The primary diagnosis mostly depends on patients’ symptoms and clinical findings. Increase in vaginal discharge, irregular bleeding and pelvic pain are the most common symptoms(6). Nevertheless, infertility was the main problem in our case. Although non-palpable uterine fundus and inability to visualize the cervix on vaginal examination were clues for the diagnosis, most cases need to be evaluated by the additional methods including gynecological examination under general anesthesia(7). Dealing with our case, the cervix was unidentified and the mass that fulfilled the vagina was visualized.

It was shown in the previous studies that magnetic resonance imaging is the most sensitive diagnostic tool for uterine inversion. Ultrasonography might reveal some clues (presence of myoma uteri, bilateral retracted ovaries to the midline, and uterine arteries not lateral but inside the uterine cavity detected by Doppler ultrasonography) as well(7,8). However, magnetic resonance imaging was not used in our case as the examination and the ultrasonographic findings were satisfactory enough.

The management of these patients should be based on the underlying etiology. An acute puerperal inversion which might threaten the patients’ life needs either manual reduction or operative procedures described by Huntington or Haultain. Myomectomy or even hysterectomy (when inversion recurs in spite of myomectomy) might also be indicated in non-puerperal inversions. Subsequently, we performed vaginal myomectomy which provided both reduction of the uterus and preservation of the patient’s fertility.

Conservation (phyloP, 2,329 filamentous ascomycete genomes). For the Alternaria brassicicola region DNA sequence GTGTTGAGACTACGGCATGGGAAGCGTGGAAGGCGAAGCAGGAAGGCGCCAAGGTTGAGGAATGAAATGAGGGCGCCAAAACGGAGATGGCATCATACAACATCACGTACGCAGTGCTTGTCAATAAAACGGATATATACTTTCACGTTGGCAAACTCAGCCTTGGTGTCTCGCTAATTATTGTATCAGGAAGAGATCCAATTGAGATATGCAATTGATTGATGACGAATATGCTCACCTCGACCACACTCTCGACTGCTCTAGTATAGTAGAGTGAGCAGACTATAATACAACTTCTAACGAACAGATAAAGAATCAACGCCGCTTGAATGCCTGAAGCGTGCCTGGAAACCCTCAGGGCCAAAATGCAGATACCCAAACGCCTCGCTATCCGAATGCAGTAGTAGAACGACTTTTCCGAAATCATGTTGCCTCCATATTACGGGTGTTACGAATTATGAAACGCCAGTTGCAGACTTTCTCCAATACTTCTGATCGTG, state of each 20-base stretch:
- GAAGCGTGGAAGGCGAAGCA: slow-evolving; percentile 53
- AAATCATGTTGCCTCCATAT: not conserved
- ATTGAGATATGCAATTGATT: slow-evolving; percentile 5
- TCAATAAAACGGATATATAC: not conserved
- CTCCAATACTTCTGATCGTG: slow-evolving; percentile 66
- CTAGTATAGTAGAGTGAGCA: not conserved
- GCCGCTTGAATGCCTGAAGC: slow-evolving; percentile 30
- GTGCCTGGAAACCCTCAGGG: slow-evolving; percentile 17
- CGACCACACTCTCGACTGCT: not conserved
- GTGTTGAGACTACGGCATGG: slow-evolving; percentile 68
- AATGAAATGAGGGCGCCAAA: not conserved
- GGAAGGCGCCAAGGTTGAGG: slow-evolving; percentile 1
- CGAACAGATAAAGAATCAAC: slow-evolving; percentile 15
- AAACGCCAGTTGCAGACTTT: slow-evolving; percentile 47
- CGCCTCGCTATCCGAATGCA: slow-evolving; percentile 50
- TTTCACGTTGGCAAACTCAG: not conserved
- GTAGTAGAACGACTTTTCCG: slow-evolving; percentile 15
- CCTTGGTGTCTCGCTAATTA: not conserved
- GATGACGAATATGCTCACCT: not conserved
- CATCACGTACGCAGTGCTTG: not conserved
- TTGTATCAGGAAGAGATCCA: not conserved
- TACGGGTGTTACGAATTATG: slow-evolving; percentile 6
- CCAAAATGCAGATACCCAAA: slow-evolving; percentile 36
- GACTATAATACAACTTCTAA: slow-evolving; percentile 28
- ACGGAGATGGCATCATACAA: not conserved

The past medical history of the patient revealed hysteroscopic myomectomy which was performed two years ago. It was understood from the records that the resection of the myoma uteri (sub-mucous, diameter of 4 cm) resulted in a sufficient uterine cavity. Thus, we believe that a recent myoma uteri lead to the uterine inversion in our case. It should be kept in mind that incomplete endoscopic procedures might cause this pathology as well.

In this case report, we presented an atypical case of uterine inversion due to myoma uteri that resulted in infertility. Our case might provide evidence to fertility preserving options of uterine inversion by appropriate preoperative evaluation of patients’ symptoms and findings in an unusual population such as the patients with infertility.